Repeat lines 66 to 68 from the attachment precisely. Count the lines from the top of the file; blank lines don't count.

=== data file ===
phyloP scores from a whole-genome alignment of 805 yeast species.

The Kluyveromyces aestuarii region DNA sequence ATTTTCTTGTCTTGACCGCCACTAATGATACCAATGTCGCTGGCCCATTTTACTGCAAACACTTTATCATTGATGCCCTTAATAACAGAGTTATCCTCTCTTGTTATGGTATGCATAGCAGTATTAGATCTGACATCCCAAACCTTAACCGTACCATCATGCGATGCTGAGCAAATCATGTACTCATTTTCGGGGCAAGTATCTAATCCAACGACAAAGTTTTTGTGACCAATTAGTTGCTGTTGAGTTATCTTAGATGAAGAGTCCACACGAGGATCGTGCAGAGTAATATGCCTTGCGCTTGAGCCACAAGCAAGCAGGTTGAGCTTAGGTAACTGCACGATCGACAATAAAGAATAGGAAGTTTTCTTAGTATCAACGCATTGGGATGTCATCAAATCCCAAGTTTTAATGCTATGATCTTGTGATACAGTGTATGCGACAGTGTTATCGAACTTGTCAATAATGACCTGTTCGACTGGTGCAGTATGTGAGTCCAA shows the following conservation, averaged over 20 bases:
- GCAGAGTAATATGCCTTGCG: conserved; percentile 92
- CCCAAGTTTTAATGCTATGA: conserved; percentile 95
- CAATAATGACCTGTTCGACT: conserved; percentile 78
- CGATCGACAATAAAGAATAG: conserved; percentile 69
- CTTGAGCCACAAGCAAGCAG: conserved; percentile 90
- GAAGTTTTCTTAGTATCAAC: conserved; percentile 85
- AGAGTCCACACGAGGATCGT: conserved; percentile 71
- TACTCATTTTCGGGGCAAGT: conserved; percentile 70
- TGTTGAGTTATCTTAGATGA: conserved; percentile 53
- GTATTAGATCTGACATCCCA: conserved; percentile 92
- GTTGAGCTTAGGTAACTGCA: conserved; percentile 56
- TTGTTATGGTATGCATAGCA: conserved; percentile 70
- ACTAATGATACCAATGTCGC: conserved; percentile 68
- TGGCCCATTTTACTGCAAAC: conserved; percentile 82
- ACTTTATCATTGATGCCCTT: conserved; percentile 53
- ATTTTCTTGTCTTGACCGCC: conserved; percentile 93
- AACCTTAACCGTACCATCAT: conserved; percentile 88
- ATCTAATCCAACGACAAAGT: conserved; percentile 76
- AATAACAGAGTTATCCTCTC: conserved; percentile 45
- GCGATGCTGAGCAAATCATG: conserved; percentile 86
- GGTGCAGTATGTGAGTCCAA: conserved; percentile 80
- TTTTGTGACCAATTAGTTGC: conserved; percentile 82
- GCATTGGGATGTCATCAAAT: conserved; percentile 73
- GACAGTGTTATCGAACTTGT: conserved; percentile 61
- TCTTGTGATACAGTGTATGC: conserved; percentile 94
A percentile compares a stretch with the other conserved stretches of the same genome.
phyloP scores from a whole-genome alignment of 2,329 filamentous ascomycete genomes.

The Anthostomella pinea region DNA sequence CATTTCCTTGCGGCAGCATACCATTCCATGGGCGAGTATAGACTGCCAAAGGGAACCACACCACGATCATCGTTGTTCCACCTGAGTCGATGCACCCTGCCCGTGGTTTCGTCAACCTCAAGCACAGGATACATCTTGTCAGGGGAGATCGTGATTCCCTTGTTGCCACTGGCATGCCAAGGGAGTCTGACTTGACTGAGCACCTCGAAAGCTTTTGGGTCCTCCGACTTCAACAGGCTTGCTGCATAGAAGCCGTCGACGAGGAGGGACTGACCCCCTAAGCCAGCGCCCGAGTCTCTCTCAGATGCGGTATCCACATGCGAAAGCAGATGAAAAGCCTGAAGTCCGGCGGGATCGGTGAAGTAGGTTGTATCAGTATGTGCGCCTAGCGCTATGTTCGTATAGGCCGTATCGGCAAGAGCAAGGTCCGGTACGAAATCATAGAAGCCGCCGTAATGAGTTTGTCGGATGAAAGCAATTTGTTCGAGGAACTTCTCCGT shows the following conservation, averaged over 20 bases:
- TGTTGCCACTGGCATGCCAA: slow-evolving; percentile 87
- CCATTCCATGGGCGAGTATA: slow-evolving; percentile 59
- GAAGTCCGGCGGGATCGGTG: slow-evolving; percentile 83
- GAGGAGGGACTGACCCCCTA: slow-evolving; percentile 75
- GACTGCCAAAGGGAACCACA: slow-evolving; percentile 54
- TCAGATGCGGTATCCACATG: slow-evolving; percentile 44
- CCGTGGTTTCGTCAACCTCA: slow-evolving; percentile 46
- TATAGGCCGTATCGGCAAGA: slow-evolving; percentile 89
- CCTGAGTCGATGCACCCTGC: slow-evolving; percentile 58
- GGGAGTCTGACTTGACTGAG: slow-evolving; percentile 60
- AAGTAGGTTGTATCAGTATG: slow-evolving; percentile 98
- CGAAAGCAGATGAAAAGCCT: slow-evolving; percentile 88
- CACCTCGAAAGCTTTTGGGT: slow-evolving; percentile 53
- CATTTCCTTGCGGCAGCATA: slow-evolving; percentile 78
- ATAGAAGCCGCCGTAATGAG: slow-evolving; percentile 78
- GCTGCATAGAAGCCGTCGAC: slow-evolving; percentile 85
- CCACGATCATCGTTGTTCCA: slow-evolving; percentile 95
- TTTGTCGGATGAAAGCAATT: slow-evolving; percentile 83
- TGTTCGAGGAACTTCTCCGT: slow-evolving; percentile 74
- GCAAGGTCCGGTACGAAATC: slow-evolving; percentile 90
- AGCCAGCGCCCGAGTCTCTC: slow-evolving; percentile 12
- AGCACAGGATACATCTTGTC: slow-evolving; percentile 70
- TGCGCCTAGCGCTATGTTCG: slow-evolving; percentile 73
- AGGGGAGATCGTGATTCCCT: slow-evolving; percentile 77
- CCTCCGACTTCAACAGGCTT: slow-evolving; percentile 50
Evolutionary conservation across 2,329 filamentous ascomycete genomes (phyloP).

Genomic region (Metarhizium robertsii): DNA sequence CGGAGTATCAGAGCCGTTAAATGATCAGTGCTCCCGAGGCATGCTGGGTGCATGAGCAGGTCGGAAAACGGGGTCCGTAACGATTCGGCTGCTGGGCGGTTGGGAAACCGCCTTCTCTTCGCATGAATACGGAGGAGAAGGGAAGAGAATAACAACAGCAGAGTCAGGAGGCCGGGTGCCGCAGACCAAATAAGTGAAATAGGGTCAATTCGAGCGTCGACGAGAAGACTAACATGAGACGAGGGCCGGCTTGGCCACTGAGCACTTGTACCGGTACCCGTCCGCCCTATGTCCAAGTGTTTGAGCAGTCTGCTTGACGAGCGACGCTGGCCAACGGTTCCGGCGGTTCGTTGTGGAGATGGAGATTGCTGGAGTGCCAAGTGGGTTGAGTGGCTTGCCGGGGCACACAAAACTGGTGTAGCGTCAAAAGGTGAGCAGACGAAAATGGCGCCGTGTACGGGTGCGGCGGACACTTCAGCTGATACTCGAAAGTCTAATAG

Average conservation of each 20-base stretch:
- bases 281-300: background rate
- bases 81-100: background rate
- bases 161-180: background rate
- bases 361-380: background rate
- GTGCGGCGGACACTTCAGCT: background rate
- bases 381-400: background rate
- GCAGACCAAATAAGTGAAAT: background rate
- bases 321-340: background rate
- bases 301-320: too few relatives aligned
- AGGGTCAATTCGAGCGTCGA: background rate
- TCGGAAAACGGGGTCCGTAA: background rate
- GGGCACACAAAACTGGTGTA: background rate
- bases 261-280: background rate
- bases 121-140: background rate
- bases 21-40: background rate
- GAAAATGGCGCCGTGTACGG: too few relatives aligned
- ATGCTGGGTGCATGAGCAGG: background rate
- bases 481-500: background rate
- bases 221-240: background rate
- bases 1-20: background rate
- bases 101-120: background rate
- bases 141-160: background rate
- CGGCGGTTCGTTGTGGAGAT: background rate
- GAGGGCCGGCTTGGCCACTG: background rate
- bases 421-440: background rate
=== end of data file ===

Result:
- bases 321-340: background rate
- bases 301-320: too few relatives aligned
- AGGGTCAATTCGAGCGTCGA: background rate